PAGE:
Bilingualism in small steps in Timmins

Bilingualism in small steps in Timmins
Bilingualism in small steps in Timmins

French is in decline in the largest cities of northern Ontario. But a new wind seems to be blowing through Timmins, since the appointment, in October 2022, of the first Franco-Ontarian mayor. The duty went there to take stock of the state of French in the city with a heart of gold, overtaken by numerous crises.

The mayor of Timmins, Michelle Boileau, has French at heart. From her office where the Franco-Ontarian flag flies, she wants to make her city a “welcoming community for Francophones”. But the road to bilingualism is still long, warns the elected official, who prefers “ [s]e concentrate” on “things […] achievable”.

“It’s no secret that daily life in Timmins is predominantly in English. […] I think we still have a way to go to truly become a welcoming community for Francophones,” recognizes M.me Boileau.

There is still “a certain level of service offering” in this city in northern Ontario, where French is the mother tongue of 38% of the 42,000 inhabitants. “Not all municipalities can say this,” she wants to point out. And the Pilot Program for Immigration in Rural and Northern Communities, now sustainable, has enabled the integration of French-speaking newcomers. But the latter tend to settle along Route 11, where they have “more chances of getting jobs […] in French,” explains M.me Boileau. Foreign students often head to large cities in the south of the province, such as Ottawa and Toronto, or cross the border to go to Montreal.

Indeed, in Timmins, French-speaking immigrants come up against English-speaking employers, who do not see the “added value of hiring a French-speaking worker”. Even “native French speakers” are reluctant, says the mayor. “As soon as we hear a Quebec accent, a European accent, an African accent, suddenly we feel as if we are not French-speaking enough. […] There are language barriers between us and the person, so there is hesitation in hiring French-speaking newcomers. »

The City nevertheless needs this workforce, underlines Michelle Boileau, not only to respond to the shortage, but also to “maintain the same level of service offering in French” despite the aging of the population and the exodus of young people. “There are plenty of positions to fill in all industries, but there are certain sectors in which we need French-speaking people,” she adds, citing social and health services. The mining sector, the municipality’s flagship economic activity, would also benefit from “being able to do business in French”. “I would like these people to be able to see a future for themselves here. »

Step by step towards bilingualism

Despite her desire to promote the French language, the mayor does not “know[t] not” if designating Timmins as a bilingual city would be the best solution. “Yes, ultimately,” she specifies, but she fears that the approach will raise the eyebrows of many residents. “It can be very divisive for a community. Then, I prefer to focus on the things that can be done, that are achievable. » The change will therefore take place step by step, to create a “voluntary push”.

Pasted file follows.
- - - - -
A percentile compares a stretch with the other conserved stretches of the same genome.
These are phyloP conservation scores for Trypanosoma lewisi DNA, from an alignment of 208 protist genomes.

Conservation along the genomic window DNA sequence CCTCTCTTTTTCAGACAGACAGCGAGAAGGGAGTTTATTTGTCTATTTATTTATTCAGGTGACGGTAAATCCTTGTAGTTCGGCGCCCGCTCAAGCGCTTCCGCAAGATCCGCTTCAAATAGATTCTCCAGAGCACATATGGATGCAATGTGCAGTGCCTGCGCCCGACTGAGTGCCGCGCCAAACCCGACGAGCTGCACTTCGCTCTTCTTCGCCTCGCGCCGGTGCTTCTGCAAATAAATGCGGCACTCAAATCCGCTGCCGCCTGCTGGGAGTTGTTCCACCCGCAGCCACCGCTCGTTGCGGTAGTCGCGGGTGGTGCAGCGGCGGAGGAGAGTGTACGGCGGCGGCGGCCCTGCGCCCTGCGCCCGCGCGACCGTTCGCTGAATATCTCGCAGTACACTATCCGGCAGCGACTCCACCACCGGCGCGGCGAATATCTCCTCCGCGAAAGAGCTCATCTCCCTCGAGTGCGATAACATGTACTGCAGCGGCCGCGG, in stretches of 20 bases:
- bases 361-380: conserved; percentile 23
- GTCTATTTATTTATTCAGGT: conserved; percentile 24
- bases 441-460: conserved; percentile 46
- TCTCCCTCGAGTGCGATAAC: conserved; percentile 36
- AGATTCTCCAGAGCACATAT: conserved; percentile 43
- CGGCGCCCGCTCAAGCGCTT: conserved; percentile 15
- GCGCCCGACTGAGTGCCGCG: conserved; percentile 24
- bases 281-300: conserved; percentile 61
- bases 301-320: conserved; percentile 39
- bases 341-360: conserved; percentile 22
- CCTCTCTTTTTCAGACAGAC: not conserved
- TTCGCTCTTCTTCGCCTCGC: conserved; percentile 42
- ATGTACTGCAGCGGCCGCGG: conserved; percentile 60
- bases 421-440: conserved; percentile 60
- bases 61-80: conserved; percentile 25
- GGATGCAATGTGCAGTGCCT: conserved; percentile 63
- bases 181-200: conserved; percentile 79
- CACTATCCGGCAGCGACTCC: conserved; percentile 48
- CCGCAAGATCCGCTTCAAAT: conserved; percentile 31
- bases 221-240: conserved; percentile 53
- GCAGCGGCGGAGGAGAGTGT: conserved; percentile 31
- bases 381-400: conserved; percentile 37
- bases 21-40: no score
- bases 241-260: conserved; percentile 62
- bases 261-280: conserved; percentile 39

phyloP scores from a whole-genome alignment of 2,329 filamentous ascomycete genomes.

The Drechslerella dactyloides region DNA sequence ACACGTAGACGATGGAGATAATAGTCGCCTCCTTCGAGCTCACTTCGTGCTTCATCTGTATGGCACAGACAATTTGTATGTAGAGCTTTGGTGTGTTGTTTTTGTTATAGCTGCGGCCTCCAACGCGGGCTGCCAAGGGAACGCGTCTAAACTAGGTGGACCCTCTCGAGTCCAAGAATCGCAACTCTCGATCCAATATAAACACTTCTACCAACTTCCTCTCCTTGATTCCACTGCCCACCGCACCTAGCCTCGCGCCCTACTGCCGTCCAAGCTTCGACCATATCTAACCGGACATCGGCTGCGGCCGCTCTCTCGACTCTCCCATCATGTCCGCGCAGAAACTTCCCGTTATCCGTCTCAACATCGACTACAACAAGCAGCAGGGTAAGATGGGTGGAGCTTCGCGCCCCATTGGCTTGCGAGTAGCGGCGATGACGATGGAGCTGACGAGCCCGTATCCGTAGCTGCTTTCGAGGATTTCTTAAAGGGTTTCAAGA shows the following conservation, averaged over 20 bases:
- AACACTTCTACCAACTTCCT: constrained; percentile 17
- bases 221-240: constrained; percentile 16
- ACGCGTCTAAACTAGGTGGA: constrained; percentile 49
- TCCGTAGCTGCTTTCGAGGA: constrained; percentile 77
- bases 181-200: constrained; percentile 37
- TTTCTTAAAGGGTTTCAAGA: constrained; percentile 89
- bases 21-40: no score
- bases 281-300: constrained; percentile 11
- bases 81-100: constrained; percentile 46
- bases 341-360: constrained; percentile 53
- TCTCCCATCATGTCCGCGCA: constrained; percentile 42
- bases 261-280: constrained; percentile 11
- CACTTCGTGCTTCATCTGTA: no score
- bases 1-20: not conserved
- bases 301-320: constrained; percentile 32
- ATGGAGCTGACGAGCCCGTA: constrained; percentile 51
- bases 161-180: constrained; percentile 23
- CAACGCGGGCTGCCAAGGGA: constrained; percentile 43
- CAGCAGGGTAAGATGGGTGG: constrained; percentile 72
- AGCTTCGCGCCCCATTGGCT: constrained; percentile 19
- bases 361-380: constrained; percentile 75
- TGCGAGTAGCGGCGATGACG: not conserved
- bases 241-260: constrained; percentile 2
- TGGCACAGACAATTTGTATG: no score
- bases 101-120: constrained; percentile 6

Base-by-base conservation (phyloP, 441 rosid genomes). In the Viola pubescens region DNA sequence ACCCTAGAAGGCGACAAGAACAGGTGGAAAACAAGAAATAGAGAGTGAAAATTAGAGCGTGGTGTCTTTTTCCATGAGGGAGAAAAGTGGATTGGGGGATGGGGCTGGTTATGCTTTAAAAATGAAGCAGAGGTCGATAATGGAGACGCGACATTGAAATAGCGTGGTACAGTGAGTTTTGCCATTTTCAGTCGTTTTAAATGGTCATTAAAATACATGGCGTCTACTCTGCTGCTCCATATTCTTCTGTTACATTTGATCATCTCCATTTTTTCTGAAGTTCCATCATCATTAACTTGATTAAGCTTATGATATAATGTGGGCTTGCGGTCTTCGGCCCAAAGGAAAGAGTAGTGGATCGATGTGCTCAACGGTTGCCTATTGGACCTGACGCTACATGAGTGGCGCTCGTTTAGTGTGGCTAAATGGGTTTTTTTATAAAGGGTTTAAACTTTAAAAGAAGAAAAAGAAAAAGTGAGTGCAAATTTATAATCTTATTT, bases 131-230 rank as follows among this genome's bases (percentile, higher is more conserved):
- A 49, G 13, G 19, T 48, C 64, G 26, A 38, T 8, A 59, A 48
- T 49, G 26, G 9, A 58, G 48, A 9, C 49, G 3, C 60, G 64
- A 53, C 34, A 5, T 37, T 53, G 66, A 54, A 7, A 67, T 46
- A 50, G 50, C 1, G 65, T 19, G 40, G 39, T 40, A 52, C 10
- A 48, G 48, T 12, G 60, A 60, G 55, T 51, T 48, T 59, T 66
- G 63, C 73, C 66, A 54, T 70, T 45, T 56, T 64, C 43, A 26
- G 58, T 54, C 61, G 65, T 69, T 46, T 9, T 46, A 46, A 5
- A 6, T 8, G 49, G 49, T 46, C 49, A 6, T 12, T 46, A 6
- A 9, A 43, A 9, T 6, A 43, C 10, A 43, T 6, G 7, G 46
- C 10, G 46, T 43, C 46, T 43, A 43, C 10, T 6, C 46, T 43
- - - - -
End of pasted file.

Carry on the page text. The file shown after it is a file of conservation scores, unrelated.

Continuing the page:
Elected president of the French Association of Municipalities of Ontario in September 2023, Mme Boileau also advocates this strategy across the province. “There is an interest on the part of my English-speaking counterparts to be informed, to learn more about the Official Languages ​​Act. […] We do not necessarily have to go to the point where the municipality is designated bilingual to be able to have a more welcoming community. […] There are little things here and there that we can do […], which would make life easier for French speakers. »

Improve its image

Among these “little things”, Timmins is seeking to restore its image. Indeed, the city with a heart of gold, hit hard by homelessness and the overdose crisis, also experiences a high crime rate.

“I hear from employers who are trying to hire, and then their potential candidates, once they do a Google search and see the headlines about the city, they’re like, ‘OK , maybe it’s not the place for us,” says Mme Boileau. “We need to get better at communicating the right things too. […] It’s just not easy when you face so many challenges. »

The management of homelessness and drug addiction problems, particularly the location of an emergency shelter, has given rise to strong criticism of the mayor, who now says she fears “very concretely for[s]“safety”. The elected official, pregnant with her second child, installed cameras in her home, and was offered close protection by the city police department.

“It’s definitely not a very pleasant environment to work in at the moment,” she says. But “I think over the next few years, there’s going to be a positive story for Timmins.” »

This report is supported by the Local Journalism Initiative, funded by the Government of Canada.

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